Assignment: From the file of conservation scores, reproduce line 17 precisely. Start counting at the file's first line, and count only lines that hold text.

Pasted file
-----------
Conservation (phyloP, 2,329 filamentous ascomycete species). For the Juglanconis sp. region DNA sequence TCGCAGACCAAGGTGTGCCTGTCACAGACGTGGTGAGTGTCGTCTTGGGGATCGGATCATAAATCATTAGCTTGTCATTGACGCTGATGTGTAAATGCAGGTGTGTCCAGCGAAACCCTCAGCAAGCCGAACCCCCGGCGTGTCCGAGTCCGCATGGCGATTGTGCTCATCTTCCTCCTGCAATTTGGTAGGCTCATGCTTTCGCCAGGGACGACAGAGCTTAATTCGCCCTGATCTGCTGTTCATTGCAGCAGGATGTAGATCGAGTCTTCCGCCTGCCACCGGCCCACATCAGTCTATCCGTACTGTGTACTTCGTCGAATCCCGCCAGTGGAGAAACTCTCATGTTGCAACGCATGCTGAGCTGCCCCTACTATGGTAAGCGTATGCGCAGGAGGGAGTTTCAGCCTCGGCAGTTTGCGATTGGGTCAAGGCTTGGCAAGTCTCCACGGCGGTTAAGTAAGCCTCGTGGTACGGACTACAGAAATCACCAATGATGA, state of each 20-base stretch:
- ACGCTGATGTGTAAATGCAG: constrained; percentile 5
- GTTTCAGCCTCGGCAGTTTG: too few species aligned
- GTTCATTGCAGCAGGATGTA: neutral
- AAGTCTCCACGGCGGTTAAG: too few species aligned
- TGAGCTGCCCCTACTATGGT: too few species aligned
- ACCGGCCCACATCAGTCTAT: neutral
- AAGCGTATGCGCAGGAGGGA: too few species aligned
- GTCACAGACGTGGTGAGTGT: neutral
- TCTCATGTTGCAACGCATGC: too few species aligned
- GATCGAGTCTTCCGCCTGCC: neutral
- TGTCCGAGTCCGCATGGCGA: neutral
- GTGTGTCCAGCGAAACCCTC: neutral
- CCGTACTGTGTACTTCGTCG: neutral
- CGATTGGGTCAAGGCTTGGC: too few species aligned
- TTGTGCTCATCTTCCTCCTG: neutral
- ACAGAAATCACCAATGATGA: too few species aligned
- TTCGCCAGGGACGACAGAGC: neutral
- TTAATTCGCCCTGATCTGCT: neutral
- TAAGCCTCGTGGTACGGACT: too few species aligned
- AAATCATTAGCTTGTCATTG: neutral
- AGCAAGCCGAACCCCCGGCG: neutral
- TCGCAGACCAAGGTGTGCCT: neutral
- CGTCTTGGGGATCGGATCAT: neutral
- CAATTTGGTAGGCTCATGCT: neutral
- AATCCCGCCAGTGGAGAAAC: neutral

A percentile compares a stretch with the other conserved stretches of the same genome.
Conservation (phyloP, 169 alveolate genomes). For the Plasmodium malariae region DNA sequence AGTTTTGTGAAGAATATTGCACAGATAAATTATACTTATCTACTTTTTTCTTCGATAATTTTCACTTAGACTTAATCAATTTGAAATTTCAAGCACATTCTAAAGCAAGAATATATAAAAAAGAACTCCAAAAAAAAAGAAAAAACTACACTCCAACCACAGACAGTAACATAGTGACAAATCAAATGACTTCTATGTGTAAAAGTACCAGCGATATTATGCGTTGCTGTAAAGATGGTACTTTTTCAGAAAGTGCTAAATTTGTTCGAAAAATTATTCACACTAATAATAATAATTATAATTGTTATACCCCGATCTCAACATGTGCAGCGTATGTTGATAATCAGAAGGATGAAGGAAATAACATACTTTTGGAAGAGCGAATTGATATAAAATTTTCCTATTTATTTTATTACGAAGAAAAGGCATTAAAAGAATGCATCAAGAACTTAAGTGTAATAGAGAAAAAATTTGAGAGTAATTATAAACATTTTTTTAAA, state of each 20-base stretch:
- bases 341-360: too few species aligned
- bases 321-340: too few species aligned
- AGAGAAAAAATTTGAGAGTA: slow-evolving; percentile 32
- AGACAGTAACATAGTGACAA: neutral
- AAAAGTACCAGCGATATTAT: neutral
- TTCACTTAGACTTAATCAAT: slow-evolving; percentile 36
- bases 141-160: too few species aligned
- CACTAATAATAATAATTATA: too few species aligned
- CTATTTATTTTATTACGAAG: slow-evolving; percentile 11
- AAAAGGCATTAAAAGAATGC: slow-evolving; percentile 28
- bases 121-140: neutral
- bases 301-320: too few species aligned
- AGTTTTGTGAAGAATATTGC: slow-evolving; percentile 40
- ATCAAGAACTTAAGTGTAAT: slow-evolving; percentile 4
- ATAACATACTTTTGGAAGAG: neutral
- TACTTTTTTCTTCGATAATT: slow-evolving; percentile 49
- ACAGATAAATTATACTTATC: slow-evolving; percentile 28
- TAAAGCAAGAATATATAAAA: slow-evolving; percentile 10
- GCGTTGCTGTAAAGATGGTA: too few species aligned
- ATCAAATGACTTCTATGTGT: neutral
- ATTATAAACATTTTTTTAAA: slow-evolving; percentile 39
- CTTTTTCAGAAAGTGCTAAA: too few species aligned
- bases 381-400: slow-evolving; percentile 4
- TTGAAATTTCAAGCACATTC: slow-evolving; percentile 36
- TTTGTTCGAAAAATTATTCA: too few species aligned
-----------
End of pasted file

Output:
- ACAGAAATCACCAATGATGA: too few species aligned